The Associated Press
WASHINGTON — Intense voter registration drives and keen interest in the presidential race put Tuesday’s election on track to draw the heaviest turnout in years. Officials were watching whether it would approach the 1960 benchmark, when about two-thirds of eligible voters came out to back John Kennedy or Richard Nixon.
More than 120 million people were expected to cast votes Tuesday, which, if forecasts were correct, would be about 60 percent of eligible voters, according to Curtis Gans, director of the nonpartisan Committee for the Study of the American Electorate.
In Curry County, officials said 66 percent of the 21,582 voters participated in the election, well above normal.
Slightly more than 54 percent of voters, about 105.4 million, cast ballots in 2000, when Republican George W. Bush defeated Democrat Al Gore. This time, with 95 percent of precincts reporting, 110.8 million had cast ballots.
President Clinton’s 1996 re-election bid drew only 49 percent of eligible voters, about 96.3 million. But Clinton’s 1992 race for the White House against the first President Bush brought out 55.2 percent, about 104.4 million.
At least six states and the District of Columbia set new highs in voter turnout Tuesday, according to Gans’ analysis. The states are Florida, Georgia, Kentucky, South Carolina, Tennessee and Virginia.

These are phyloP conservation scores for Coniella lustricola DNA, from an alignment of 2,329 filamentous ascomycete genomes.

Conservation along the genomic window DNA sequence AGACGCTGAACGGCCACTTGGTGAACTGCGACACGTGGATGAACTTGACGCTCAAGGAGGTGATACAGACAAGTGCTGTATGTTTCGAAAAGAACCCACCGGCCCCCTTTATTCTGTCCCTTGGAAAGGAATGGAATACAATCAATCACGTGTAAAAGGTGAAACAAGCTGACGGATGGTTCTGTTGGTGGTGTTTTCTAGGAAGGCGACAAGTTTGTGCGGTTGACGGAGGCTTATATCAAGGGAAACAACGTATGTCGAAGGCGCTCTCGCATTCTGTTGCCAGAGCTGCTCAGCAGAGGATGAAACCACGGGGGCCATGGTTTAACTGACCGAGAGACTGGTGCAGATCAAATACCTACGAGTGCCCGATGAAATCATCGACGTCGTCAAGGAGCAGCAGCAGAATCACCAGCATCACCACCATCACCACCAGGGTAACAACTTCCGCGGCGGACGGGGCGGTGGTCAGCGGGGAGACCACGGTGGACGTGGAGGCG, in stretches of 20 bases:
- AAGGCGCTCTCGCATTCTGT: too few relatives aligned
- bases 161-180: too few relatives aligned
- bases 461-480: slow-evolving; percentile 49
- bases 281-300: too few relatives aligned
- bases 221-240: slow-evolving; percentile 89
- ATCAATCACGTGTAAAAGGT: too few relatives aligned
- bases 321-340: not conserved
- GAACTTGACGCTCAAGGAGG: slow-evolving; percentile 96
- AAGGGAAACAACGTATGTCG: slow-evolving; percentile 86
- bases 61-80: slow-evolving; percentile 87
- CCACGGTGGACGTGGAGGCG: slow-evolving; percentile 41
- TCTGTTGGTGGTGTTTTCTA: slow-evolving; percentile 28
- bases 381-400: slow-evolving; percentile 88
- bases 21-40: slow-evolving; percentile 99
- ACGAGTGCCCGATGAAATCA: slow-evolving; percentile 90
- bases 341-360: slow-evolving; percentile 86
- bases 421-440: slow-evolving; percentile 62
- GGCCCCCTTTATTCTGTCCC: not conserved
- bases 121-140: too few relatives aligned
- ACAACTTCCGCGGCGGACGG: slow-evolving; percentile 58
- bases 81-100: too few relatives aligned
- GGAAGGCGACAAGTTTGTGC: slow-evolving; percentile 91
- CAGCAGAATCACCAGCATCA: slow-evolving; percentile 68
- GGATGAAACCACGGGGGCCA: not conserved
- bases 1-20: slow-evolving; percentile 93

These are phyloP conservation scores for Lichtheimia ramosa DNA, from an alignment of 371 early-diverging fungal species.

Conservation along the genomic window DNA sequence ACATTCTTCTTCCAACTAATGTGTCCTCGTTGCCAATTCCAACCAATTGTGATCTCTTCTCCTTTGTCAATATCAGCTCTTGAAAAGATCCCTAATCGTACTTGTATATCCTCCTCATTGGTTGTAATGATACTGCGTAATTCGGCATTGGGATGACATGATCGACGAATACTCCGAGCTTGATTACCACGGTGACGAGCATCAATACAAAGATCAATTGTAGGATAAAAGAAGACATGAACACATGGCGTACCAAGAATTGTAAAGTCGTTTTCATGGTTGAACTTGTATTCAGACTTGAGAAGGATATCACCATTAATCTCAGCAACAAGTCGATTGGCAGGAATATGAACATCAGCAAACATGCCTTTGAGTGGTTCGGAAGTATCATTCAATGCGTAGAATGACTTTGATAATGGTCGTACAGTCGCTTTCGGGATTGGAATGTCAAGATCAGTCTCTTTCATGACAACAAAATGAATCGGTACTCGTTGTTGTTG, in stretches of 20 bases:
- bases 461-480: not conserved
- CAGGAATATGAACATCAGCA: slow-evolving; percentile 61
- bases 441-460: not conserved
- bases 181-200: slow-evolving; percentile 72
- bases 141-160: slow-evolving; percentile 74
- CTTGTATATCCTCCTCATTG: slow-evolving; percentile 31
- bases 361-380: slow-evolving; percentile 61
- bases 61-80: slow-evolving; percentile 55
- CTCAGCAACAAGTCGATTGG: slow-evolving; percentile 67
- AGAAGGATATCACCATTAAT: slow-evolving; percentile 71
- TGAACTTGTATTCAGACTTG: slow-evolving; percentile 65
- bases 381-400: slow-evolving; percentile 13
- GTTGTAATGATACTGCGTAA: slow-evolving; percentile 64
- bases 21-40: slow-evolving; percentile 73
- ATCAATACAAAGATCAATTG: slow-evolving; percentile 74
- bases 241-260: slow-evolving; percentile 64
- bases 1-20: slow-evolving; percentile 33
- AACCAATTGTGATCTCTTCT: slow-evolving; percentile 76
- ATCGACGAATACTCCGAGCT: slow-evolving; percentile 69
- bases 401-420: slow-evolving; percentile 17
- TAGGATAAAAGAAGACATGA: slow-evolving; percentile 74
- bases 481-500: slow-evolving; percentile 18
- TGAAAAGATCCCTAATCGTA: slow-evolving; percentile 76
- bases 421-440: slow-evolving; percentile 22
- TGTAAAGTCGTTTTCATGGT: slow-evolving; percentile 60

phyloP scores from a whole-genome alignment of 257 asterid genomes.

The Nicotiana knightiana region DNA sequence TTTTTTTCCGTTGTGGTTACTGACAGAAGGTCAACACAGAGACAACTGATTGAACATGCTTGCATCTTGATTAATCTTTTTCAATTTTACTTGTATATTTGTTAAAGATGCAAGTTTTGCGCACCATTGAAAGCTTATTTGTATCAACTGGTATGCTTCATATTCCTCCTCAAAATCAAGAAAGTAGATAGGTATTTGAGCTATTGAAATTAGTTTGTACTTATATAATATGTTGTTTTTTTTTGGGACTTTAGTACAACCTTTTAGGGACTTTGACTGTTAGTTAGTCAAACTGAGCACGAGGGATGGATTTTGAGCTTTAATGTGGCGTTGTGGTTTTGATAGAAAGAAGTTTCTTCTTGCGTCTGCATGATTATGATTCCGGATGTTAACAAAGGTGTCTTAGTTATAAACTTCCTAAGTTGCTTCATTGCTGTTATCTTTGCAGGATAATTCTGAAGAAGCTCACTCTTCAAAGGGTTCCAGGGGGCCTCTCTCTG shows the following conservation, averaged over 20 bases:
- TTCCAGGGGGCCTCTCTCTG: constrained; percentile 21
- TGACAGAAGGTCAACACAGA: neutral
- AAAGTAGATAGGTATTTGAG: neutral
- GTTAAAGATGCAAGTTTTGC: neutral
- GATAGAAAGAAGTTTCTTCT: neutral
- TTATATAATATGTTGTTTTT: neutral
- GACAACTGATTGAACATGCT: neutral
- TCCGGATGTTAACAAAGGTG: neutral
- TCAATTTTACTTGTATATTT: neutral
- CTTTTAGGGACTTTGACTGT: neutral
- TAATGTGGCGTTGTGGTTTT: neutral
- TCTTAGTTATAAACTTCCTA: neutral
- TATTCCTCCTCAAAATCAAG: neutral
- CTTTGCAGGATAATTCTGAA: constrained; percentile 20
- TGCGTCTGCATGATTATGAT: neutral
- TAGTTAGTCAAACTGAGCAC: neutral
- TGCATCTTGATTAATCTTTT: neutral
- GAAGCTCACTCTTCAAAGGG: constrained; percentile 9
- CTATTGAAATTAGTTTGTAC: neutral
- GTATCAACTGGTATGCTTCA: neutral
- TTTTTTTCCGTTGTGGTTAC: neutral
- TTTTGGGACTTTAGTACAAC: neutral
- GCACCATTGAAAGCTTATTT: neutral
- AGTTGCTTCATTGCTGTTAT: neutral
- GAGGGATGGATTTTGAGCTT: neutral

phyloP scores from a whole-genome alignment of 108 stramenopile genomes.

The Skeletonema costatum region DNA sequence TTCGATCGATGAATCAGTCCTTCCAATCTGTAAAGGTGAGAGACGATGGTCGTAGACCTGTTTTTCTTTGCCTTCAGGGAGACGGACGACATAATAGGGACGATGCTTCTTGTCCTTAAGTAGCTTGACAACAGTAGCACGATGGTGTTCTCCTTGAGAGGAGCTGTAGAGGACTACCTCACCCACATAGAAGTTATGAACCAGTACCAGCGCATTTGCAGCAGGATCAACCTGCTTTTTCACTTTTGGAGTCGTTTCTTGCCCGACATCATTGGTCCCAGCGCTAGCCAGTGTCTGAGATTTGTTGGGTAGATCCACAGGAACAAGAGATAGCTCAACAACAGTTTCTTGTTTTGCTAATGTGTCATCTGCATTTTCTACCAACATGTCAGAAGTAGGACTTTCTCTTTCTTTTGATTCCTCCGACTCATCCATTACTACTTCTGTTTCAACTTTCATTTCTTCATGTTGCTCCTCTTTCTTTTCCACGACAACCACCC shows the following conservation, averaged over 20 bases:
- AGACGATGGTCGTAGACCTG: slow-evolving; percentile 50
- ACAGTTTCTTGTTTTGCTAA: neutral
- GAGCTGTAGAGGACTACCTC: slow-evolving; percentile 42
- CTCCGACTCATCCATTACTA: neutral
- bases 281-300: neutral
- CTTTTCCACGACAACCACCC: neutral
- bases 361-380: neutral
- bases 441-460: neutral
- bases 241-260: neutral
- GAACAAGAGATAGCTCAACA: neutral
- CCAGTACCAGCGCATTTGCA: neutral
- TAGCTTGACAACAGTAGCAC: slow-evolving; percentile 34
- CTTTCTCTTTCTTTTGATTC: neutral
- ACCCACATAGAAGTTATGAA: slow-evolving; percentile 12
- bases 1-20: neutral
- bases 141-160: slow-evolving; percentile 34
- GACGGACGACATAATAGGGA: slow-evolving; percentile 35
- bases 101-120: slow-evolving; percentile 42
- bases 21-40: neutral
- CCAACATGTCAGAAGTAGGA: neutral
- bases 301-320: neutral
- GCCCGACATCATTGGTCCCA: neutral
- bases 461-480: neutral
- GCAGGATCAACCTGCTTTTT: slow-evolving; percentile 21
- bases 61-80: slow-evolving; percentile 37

“On both sides, the presidency of George Bush was a lightning rod,” Gans said, explaining the high turnout. “For those who supported him, they supported him for traditional values, strong leadership, the war on terrorism and some rejection of things that the Democrats advocate,” such as abortion rights and gay civil unions.
“On the other side, it was the war on Iraq, debt, the feeling he hadn’t been candid with the American people, too conservative values and division in the country.”
In a sampling of states:
• In John Kerry’s home state, Massachusetts Secretary of State William F. Galvin expected turnout to hit a record high of 3 million.
• A record 1.7 million Arkansans registered to vote in this year’s election, and Secretary of State Charlie Daniels expected 70 percent turnout.
• The Iowa Secretary of State’s office reported “tremendous” numbers of absentee ballots, surpassing 500,000, up from 277,077 in 2000.
• A record 7.5 million Illinois residents were registered to vote. Dan White, executive director of the State Board of Elections, predicted turnout stronger than the 69 percent in the 2000 presidential election.
• A record 12 million Californians were expected to vote. “It’s a landslide of people coming out, which is nice,” voter Theresa Cocco, 45, a business owner, said outside the Surfing Museum in Huntington Beach. “It renews my faith in society.”
The modern record for voter turnout was 1960, when 65 percent of those eligible cast ballots.